Before coming to Yale, I prepared as much as I possibly could for the college experience. I pondered prospective majors and read innumerable course descriptions. I watched “Animal House,” “Accepted” and “An Extremely Goofy Movie.” I made the requisite 18 trips to Target and purchased an almost incomprehensible number of packages of portable tissues.
But despite my extensive training, I felt increasingly insecure as move-in day approached. What if I couldn’t make friends? What if I couldn’t write a passing college paper? What if my go-to party trick — reciting scenes from the movie Grease, naturally — was not as successful as the efforts of Danny Zuko and Cha-Cha DiGregorio in the Rydell High School dance competition? Nothing breeds irrational anxiety quite like the unknown.
And is there anything quite so terrifying as moving to a strange school in a strange state filled with thousands of strangers? Almost certainly. But as I sat in the backseat of my dad’s car that day, palms sweaty and left knee jumping nervously, it was difficult to think of anything worse. Miraculously, upon stepping out of the vehicle, I didn’t immediately cry, trip or vomit. I consider this the first great triumph of my college career.
Move-in day was a blur of quick introductions, heavy lifting and indecipherable IKEA instructions. My suitemates and I got along immediately, and by the end of the day we were all excited and exhausted.
But in the interest of disclosing the true freshman experience — my first night here was awful. Around midnight I was hit with the very depressing (and somewhat true) revelation that everyone I had ever known was now out of reach. My parents were going back to Ohio, my sisters to the daily grind of high school and my friends to their respective universities. Needless to say, I did not sleep much that night.
The next day, the fidgety, overheated and awestruck freshmen gathered for convocation. The event felt like an out-of-body experience, and the whole thing might have been a lengthy and opulent mirage. We heard about all sorts of interesting and inspiring things — about socioeconomic status and the status of college education in 2013, about how the Aztecs managed time and how therefore we should manage time our during finals. Our time as college students had officially begun.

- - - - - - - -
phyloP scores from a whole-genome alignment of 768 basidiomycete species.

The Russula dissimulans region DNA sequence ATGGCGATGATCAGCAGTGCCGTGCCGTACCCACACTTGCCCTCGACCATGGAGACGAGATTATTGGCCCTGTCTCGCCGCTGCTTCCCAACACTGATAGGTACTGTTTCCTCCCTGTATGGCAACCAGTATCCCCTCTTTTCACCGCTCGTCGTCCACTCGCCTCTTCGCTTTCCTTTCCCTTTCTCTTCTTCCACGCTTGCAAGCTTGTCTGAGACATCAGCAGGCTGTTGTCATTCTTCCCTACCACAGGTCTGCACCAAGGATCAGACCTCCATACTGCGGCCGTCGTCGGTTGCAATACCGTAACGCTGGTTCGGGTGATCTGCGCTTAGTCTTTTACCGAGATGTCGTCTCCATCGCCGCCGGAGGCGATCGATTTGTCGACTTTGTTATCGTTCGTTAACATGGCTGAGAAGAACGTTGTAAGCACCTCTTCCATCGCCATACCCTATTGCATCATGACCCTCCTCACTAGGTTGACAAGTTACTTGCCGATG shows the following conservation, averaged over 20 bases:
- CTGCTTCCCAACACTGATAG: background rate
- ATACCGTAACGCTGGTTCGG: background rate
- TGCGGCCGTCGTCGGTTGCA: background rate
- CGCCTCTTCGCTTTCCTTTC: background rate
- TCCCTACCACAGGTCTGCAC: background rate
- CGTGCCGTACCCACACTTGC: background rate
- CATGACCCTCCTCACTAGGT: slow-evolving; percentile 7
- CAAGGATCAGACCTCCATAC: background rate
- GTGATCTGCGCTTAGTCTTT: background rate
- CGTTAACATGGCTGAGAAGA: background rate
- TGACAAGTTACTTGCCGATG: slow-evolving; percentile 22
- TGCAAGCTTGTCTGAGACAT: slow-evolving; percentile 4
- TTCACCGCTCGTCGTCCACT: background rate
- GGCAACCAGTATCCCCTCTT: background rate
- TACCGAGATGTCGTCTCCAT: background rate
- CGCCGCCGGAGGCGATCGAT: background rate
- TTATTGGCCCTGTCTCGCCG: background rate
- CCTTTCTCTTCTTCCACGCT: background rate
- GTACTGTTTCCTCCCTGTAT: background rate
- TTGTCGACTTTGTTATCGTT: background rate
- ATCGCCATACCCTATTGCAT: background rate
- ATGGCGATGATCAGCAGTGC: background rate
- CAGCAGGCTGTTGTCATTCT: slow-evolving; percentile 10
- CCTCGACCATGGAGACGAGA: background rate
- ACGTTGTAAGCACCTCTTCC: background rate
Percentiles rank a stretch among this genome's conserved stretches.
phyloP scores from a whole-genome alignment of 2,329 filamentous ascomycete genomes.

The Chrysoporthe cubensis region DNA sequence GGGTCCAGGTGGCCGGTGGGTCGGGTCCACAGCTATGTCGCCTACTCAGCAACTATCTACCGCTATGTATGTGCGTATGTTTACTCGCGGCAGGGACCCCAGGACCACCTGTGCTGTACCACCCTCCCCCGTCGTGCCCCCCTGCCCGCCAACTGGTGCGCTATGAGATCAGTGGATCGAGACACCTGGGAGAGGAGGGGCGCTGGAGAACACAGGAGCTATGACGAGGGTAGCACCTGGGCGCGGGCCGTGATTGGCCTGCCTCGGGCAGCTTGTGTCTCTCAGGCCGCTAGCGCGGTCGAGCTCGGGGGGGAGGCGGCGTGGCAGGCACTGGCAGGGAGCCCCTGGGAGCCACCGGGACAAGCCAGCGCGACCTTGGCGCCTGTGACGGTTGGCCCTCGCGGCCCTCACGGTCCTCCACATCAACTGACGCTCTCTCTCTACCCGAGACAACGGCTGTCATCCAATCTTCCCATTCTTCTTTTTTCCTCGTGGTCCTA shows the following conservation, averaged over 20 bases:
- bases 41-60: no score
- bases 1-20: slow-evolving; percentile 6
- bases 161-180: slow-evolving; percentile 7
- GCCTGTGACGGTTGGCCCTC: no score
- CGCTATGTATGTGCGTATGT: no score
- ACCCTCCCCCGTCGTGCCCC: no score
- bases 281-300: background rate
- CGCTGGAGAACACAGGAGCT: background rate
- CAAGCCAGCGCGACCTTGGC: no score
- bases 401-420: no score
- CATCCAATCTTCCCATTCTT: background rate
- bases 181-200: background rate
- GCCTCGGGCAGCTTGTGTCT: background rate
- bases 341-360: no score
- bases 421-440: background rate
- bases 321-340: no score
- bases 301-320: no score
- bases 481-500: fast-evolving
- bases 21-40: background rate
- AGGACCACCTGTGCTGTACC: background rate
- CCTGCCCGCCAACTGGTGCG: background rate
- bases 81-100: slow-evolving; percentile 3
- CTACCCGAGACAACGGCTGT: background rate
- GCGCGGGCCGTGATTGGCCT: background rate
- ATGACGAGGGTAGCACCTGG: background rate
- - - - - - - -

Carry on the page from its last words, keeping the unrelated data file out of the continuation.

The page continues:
But after the pomp and circumstance subsided, Camp Yale brought its share of difficulties that seemed more like that first night than that hour in Woolsey Hall. I learned that Shopping Period is not, as I previously thought, synonymous with “Take Every Class You Want With No Exceptions or Consequences.” Getting into some seminars has proved as elusive as a steady Yale Wi-Fi connection. My desk is rapidly becoming a dumping ground for the dozens of pieces of paper that end up in my hands (crumpled at the bottom of my bag) throughout the course of a day, and I have not yet been challenged to the classic collegiate breakdance-off that appears so often in movies.
And yet, maybe a month into my new life, that ever-increasing pile of papers on my desk is now reassuring. It’s a daily, if disorganized, reminder that my experience here is becoming fuller and more complex. The friendliness of everyone around me is as infectious as a communicable disease in a dormitory (there’s something comforting about saying “hi” to at least one person every time I cross Old Campus). This beautiful place is beginning to feel like a home.
So now, a few weeks older and hopefully at least a little wiser, it feels like I’m finding a real and comfortable place in this great and often-mythic institution. My dorm is furnished. My textbooks are purchased. My fellow freshmen are absolutely fantastic. I feel ready for everything Yale will throw at me over the next four years. Danny Zuko would be so proud.
Madeline Kaplan is a freshman in Saybrook College. Contact her at firstname.lastname@example.org.